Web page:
Going to school in the United States (by way of Canada), I was active in Jewish communities on university campuses. But most of the time, I was in the minority. In college, I might have been the only Mizrahi Jew. I felt oftentimes unsure of how to relate to communities where Ashkenazi traditions were the norm (a term I recently learned to describe this is “Ashkenormative”).

Being a part of JIMENA’s Sephardic Leaders Fellowship was such a reminder of what I’d been missing. For the first time, I was in a room with people unrelated to me whose families came from similar countries. In sharing customs and cultural stories, we see our shared heritage reflected in each other’s lives. I didn’t know how much a space like this would make me feel welcomed and seen.

One of our first speakers, Dr. Mijal Bitton, addressed some of the Sephardi invisibility in American Jewish communities. When it comes to Sephardic and Mizrahi identity in Jewish studies, she said, “it’s not that there’s so much debate. It’s that there’s not any debate.” Within an Ashkenormative culture, Sephardi Jews – though we represent a sizable portion of the American Jewish population – are often made invisible. (Of course, this would be an even more excluding experience for Black Jews and Jews of Color.)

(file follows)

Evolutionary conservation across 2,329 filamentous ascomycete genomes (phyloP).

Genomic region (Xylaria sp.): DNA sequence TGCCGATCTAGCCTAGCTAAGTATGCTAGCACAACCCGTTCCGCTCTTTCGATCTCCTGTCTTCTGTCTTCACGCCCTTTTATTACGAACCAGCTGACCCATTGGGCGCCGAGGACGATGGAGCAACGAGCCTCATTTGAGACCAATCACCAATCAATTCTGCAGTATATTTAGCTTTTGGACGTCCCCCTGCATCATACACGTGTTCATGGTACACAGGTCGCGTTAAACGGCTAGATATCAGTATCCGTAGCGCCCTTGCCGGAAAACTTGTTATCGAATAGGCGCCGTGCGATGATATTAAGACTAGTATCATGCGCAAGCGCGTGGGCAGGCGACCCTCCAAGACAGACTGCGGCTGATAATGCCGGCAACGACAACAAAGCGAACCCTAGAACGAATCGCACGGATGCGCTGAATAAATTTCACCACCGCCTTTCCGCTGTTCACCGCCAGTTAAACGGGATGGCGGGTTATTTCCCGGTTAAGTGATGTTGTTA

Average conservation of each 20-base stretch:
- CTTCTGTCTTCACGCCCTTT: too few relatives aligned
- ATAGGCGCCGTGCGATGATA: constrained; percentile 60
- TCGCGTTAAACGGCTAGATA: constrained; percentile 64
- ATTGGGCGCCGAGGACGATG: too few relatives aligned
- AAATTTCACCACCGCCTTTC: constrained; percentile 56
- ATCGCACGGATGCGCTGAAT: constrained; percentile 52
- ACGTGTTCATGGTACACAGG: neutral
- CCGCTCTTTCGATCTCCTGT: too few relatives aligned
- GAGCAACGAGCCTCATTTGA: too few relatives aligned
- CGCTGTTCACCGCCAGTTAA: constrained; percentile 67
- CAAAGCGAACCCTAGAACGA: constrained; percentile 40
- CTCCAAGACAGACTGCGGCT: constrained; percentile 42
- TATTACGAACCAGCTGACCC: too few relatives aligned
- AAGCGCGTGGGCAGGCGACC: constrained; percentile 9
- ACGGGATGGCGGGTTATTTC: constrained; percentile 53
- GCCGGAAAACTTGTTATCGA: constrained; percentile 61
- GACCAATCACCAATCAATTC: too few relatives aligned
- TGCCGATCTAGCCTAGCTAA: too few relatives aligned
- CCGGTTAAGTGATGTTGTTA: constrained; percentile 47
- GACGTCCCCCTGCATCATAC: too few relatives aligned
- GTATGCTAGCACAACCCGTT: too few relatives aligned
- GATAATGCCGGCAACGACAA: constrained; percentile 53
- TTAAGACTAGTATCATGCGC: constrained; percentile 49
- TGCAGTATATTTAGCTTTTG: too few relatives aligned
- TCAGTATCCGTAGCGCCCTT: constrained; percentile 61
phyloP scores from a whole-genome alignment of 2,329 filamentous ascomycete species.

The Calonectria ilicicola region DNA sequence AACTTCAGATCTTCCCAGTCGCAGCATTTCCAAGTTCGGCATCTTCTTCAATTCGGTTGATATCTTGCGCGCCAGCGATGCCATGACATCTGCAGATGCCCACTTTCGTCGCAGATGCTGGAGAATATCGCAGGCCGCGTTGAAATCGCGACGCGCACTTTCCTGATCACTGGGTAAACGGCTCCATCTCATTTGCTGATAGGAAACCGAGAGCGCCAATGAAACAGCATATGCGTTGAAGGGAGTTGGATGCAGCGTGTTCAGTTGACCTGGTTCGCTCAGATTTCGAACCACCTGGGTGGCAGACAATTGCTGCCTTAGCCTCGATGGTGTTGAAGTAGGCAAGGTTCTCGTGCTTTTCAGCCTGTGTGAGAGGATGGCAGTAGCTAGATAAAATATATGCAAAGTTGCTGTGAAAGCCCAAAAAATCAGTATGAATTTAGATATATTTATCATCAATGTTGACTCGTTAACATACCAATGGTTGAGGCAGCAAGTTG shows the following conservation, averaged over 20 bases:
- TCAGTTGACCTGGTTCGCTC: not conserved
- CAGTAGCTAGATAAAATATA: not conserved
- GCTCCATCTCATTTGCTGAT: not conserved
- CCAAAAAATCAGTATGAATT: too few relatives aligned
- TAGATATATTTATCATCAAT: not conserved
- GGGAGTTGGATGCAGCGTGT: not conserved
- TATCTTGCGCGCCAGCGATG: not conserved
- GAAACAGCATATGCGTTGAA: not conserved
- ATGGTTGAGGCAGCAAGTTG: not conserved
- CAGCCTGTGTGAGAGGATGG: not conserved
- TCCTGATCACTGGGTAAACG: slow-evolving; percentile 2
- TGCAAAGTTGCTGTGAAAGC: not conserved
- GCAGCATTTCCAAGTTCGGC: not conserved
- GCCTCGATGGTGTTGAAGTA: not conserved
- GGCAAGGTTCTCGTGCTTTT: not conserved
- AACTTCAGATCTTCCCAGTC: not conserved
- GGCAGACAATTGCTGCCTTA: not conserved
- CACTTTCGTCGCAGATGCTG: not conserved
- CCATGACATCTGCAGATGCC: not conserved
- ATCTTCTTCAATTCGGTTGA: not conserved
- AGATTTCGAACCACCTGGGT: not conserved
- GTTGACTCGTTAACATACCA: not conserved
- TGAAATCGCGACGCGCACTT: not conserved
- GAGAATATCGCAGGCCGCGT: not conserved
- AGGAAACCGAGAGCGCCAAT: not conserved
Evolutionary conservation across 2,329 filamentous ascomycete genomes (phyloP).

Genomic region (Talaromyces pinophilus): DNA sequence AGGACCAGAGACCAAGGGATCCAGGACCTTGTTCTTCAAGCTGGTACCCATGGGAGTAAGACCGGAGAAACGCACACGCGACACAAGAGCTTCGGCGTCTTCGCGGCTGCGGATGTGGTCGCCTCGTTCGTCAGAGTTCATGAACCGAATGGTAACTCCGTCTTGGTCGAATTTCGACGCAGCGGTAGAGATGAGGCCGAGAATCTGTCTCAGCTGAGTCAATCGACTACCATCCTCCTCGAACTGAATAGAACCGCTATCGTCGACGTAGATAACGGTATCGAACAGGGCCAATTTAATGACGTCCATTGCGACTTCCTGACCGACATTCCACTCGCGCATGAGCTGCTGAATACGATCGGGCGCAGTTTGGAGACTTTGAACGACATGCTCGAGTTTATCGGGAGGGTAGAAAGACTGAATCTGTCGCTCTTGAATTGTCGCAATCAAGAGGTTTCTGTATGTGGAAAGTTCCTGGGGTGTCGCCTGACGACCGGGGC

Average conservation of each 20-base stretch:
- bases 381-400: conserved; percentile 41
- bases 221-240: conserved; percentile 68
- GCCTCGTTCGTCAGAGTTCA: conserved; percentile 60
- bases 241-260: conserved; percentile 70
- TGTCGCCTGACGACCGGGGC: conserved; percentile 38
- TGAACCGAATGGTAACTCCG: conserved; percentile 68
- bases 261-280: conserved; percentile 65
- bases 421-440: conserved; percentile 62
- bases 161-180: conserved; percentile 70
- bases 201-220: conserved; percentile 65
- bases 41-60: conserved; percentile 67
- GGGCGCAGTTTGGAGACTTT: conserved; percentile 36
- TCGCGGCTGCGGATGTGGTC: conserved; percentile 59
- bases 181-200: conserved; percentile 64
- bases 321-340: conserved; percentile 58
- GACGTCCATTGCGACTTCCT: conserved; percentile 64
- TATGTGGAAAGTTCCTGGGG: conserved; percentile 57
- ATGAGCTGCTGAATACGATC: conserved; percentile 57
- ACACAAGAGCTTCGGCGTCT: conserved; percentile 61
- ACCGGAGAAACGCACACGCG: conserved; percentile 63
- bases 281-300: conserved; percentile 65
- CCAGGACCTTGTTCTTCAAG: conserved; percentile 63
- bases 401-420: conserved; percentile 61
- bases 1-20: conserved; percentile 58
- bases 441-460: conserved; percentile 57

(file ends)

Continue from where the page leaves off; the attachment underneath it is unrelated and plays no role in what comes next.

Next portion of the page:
Dr. Bitton discussed how Sephardi and Mizrahi Jews are, at best, treated as a monolith in the Jewish community, when in reality, we represent different nationalities, political views, and traditions. And, Dr. Bitton shared, in the United States, Mizrahi is usually a term used by others to describe Sephardic Jews – but not by these communities themselves. Diversity, equity, and inclusion principles (DEI) require that we engage with all of the different identities in the Jewish community.

So much of what Dr. Bitton said resonated with me – and a lot of it surprised me. I do in fact identify as Mizrahi – but I also know that my aunts and uncles would never refer to themselves in that way. They are Iraqi, or Tripolitai, or Masri. Realizing this gave me pause, as I wondered how I might identify myself in a way that honors all of these truths. It also made me reflect upon the ways in which I might contribute to a Jewish community that is diverse, equitable, inclusive, and just.

Dr. Bitton’s talk deepened my perspectives on both my own Mizrahi identity, as well as Sephardi identity in the U.S. at large.